Facebook, Twitter, Greater Midwest Foodways, Road Food 2012: Podcast
  • Post #65 - February 24th, 2007, 10:53 am
    Post #65 - February 24th, 2007, 10:53 am Post #65 - February 24th, 2007, 10:53 am
    Jay K wrote: First time I bought them, the fishmongers were willing to fillet after a little persuasion; second time no luck. So I had 'em gut 'em and snip the fins/tails on two large mackerel.


    Super H-Mart now smartly has a number system (one through seven) for how you want the fishmongers to deal with your pick. Point at a fish, say the number for say filet, and voila.

    -ramon
  • Post #66 - February 24th, 2007, 2:47 pm
    Post #66 - February 24th, 2007, 2:47 pm Post #66 - February 24th, 2007, 2:47 pm
    Jay K wrote:Mackerel's pretty popular on this board at the Japanese and Korean restaurants. I'm trying to eat more mackerel simply for the health benefits, although it's a fairly tasty fish grilled or pan-fried. H-Mart sells whole mackerels of different varieties. The regular Norwegian mackerel was on sale for $2.99/lb,


    We used to serve Mackerel at one of the hospitals that I worked at in Virginia. I think that it is a great fish - as long as you are serving it to people who do not mind the natural oiliness of the fish.
  • Post #67 - February 25th, 2007, 2:26 pm
    Post #67 - February 25th, 2007, 2:26 pm Post #67 - February 25th, 2007, 2:26 pm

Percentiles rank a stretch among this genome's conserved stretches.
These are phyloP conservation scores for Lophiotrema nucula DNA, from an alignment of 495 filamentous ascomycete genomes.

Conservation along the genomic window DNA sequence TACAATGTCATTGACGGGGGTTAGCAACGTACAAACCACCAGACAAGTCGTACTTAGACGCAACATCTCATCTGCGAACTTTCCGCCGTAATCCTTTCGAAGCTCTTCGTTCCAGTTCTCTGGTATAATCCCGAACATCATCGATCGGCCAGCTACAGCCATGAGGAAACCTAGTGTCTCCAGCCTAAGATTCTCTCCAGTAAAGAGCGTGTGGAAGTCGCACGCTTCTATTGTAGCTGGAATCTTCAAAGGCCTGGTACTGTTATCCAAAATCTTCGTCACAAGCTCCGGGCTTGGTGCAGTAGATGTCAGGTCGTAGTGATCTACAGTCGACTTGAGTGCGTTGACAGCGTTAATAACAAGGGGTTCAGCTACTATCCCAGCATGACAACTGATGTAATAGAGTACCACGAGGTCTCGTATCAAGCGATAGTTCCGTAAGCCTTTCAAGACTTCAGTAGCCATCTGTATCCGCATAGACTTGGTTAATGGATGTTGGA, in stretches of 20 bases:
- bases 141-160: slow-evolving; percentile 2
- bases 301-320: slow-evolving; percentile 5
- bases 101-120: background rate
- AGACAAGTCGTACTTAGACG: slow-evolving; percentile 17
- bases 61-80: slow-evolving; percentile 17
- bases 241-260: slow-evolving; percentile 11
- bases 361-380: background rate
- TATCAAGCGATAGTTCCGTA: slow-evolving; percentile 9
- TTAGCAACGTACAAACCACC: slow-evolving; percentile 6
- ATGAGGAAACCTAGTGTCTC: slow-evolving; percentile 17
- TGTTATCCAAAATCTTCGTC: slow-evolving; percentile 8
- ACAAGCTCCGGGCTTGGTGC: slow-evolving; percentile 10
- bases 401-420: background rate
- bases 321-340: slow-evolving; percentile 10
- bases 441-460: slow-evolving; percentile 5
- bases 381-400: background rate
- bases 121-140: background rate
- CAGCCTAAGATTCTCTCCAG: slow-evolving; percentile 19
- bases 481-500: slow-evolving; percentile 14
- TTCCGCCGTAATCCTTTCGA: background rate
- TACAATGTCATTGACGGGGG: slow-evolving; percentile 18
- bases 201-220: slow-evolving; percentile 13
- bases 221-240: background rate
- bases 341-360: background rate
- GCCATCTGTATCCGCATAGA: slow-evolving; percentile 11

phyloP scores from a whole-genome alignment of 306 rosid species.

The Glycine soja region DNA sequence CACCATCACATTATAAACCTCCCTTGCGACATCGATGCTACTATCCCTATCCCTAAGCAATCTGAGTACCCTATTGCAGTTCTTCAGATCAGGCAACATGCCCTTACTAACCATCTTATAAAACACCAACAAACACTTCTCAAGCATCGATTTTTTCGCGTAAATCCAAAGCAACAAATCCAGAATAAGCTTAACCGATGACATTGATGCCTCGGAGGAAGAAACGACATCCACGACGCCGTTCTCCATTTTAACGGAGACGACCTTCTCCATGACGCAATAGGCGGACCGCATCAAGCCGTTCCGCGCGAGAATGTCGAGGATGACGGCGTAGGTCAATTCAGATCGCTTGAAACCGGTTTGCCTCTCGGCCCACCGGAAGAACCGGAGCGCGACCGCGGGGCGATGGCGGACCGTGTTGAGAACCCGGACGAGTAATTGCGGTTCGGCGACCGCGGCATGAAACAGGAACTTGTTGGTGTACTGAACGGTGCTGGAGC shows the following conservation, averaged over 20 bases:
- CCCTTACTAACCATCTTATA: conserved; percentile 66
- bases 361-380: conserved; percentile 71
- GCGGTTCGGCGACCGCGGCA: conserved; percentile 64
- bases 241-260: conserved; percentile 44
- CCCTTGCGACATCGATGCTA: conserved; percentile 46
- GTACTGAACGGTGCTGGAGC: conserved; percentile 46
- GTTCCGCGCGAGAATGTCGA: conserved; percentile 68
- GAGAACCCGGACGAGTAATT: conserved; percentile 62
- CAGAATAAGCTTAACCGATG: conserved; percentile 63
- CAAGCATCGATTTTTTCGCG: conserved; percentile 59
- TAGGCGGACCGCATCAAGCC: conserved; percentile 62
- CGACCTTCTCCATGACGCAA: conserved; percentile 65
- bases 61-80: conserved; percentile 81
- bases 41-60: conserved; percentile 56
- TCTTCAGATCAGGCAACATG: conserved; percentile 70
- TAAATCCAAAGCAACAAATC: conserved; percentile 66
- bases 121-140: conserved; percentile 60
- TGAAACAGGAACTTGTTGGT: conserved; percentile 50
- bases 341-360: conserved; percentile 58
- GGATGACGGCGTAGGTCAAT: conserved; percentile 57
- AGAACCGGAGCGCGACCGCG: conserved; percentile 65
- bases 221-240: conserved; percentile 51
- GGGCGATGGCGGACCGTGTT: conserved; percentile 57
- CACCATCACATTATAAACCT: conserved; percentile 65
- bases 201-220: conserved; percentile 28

Ramon wrote:
    Jay K wrote: First time I bought them, the fishmongers were willing to fillet after a little persuasion; second time no luck. So I had 'em gut 'em and snip the fins/tails on two large mackerel.


    Super H-Mart now smartly has a number system (one through seven) for how you want the fishmongers to deal with your pick. Point at a fish, say the number for say filet, and voila.

    -ramon


    The number system's been there for a while. You can SAY the number, and even the word fillet, and they'll tell you NO. Just try to get them to fillet mackerel for you. They won't do all the "cleaning types" on different fish. Even better - see if they'll fillet some crucian for you; If you can get 'em to do it for you (on camera - I want to see their facial expressions and Korean expletives they hurl your way), your next bottle of soju's on me. :lol:

    Actually, I won't do it again b/c the cost ratio is no longer a "deal" after the fish is gutted and filleted.
  • Post #68 - February 25th, 2007, 3:13 pm
    Post #68 - February 25th, 2007, 3:13 pm Post #68 - February 25th, 2007, 3:13 pm